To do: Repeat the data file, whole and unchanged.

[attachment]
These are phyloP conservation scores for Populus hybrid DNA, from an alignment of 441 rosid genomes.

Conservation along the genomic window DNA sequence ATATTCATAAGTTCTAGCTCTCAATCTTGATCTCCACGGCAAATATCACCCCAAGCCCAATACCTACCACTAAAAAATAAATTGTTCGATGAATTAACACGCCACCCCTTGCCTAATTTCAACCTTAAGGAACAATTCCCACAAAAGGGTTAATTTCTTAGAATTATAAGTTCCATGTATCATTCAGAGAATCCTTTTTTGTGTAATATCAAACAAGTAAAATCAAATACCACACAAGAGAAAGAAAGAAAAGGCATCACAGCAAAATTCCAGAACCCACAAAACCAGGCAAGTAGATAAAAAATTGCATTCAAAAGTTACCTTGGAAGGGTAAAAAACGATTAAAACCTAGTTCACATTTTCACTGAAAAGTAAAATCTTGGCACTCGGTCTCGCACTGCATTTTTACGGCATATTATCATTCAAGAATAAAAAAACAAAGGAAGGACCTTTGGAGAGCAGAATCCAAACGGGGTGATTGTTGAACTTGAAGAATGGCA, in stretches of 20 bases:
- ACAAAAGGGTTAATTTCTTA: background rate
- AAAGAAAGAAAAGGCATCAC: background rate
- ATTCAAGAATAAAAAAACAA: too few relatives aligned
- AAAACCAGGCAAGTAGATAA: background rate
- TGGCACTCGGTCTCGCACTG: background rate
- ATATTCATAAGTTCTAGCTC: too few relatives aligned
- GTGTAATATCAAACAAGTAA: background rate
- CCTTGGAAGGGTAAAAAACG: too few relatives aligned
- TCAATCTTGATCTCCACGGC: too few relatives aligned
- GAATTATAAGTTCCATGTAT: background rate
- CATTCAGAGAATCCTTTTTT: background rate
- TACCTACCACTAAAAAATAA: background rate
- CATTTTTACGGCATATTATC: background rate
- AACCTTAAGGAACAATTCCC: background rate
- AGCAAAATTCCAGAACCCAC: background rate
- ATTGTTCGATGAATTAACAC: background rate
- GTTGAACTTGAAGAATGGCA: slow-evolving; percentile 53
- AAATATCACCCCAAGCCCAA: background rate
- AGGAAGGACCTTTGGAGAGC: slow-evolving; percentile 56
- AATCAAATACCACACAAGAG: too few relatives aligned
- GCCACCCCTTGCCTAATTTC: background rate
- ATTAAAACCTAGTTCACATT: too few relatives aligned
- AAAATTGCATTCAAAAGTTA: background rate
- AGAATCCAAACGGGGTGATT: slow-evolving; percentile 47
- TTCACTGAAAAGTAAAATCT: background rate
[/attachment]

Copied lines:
These are phyloP conservation scores for Populus hybrid DNA, from an alignment of 441 rosid genomes.

Conservation along the genomic window DNA sequence ATATTCATAAGTTCTAGCTCTCAATCTTGATCTCCACGGCAAATATCACCCCAAGCCCAATACCTACCACTAAAAAATAAATTGTTCGATGAATTAACACGCCACCCCTTGCCTAATTTCAACCTTAAGGAACAATTCCCACAAAAGGGTTAATTTCTTAGAATTATAAGTTCCATGTATCATTCAGAGAATCCTTTTTTGTGTAATATCAAACAAGTAAAATCAAATACCACACAAGAGAAAGAAAGAAAAGGCATCACAGCAAAATTCCAGAACCCACAAAACCAGGCAAGTAGATAAAAAATTGCATTCAAAAGTTACCTTGGAAGGGTAAAAAACGATTAAAACCTAGTTCACATTTTCACTGAAAAGTAAAATCTTGGCACTCGGTCTCGCACTGCATTTTTACGGCATATTATCATTCAAGAATAAAAAAACAAAGGAAGGACCTTTGGAGAGCAGAATCCAAACGGGGTGATTGTTGAACTTGAAGAATGGCA, in stretches of 20 bases:
- ACAAAAGGGTTAATTTCTTA: background rate
- AAAGAAAGAAAAGGCATCAC: background rate
- ATTCAAGAATAAAAAAACAA: too few relatives aligned
- AAAACCAGGCAAGTAGATAA: background rate
- TGGCACTCGGTCTCGCACTG: background rate
- ATATTCATAAGTTCTAGCTC: too few relatives aligned
- GTGTAATATCAAACAAGTAA: background rate
- CCTTGGAAGGGTAAAAAACG: too few relatives aligned
- TCAATCTTGATCTCCACGGC: too few relatives aligned
- GAATTATAAGTTCCATGTAT: background rate
- CATTCAGAGAATCCTTTTTT: background rate
- TACCTACCACTAAAAAATAA: background rate
- CATTTTTACGGCATATTATC: background rate
- AACCTTAAGGAACAATTCCC: background rate
- AGCAAAATTCCAGAACCCAC: background rate
- ATTGTTCGATGAATTAACAC: background rate
- GTTGAACTTGAAGAATGGCA: slow-evolving; percentile 53
- AAATATCACCCCAAGCCCAA: background rate
- AGGAAGGACCTTTGGAGAGC: slow-evolving; percentile 56
- AATCAAATACCACACAAGAG: too few relatives aligned
- GCCACCCCTTGCCTAATTTC: background rate
- ATTAAAACCTAGTTCACATT: too few relatives aligned
- AAAATTGCATTCAAAAGTTA: background rate
- AGAATCCAAACGGGGTGATT: slow-evolving; percentile 47
- TTCACTGAAAAGTAAAATCT: background rate